It’s a good idea to be aware of your initial exercise goals before determining how much exercise you require.
How much activity is too much? Your health and goals will determine this.
“How much exercise is enough for what?” asks David Bassett Jr., PhD, a professor and the department head of exercise physiology at the University of Tennessee in Knoxville. He explains that you should have a clear understanding of your exercise objectives before deciding how much you need to exercise: Do you work out for health and fitness, to manage your weight, or to reduce stress?
According to Susan Joy, MD, codirector of the Kaiser Permanente Sports Medicine Center in Sacramento and team physician for the NBA’s Sacramento Kings, a daily walking regimen may be sufficient for general health benefits. If your objective is more specific, such as to reduce blood pressure, increase cardiovascular fitness, or lose weight, you’ll need to either exercise more frequently or at a higher intensity.
Exercise is medicine, according to Jeffrey E. Oken, MD, acting chief of staff at the Edward Hines Jr. VA Hospital in Hines, Illinois: “The medical literature continues to support this idea. Regular exercise can help combat obesity, improve lung function, lower the risk of type 2 diabetes, control blood pressure, treat depression, and lower the risk of premature death. In this article, experts define how much exercise is sufficient based on your individual health and fitness objectives.
Current Physical Fitness Guidelines for Adults and Kids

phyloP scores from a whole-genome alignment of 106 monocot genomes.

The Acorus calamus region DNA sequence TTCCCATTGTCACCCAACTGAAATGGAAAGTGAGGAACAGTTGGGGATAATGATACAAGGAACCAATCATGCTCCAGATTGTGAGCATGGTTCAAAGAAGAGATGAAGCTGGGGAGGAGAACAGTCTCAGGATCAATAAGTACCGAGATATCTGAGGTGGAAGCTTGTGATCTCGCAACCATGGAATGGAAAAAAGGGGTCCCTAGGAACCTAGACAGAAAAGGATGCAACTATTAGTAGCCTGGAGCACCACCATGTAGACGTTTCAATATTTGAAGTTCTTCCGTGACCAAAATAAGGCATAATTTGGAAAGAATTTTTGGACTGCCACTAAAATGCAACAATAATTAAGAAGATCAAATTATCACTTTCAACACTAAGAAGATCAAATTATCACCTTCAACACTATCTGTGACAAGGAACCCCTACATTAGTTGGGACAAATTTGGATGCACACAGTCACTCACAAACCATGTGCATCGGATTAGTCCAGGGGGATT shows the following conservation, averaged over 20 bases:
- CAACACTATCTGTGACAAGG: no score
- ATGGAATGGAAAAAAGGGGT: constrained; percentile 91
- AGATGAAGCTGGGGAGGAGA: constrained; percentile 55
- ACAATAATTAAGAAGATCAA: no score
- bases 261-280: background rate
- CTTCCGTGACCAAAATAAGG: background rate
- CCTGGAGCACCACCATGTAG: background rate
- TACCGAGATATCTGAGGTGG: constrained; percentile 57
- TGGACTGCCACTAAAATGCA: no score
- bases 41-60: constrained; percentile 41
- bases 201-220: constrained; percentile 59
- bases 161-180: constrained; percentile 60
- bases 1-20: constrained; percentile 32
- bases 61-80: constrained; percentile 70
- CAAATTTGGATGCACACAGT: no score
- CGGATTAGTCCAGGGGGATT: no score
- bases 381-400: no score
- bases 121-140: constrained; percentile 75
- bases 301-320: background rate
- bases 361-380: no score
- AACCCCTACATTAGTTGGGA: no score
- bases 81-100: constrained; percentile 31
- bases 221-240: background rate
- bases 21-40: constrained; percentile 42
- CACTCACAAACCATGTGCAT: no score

For overall health, adults should strive for 150 to 300 minutes of moderate physical exercise or 75 to 150 minutes of vigorous-intensity aerobic movement each week, according to 2019 recommendations from the U.S. Department of Health and Human Services (HHS). (1) Aerobic exercise enhances cardiorespiratory health when done frequently. Aerobic exercise includes activities like cycling, swimming, brisk walking, and running.
The long-standing recommendation that exercise must last at least 10 minutes in order to count toward your weekly requirement was removed from the most recent version of the HHS physical activity guidelines. The current recommendations state that you can count any amount of physical activity toward your weekly target. According to Neal Pire, CSCS, an exercise physiologist based in Englewood, New Jersey, “this may be due to the worry that if people can’t do 10 minutes, they may get discouraged and do nothing. Nearly 80% of adults, according to HHS, don’t get the recommended amounts of aerobic and muscle-building exercise.
Whether it takes one minute, five minutes, or thirty minutes, Pire asserts that any exercise is preferable to none. To promote growth and development, the HHS encourages preschool-aged children to play more. Unstructured and active play is included in this, such as biking, jumping, and swimming.
Between the ages of 6 and 17, children and teenagers should engage in an hour of vigorous or moderate physical exercise each day. The majority of those 60 minutes should be dedicated to aerobic exercise, which involves using your body’s large muscles repeatedly while also increasing your heart rate and breathing rate. The recommendations state that children and teenagers should engage in muscle- and bone-strengthening exercises three times per week, such as leaping jacks or bodyweight exercises.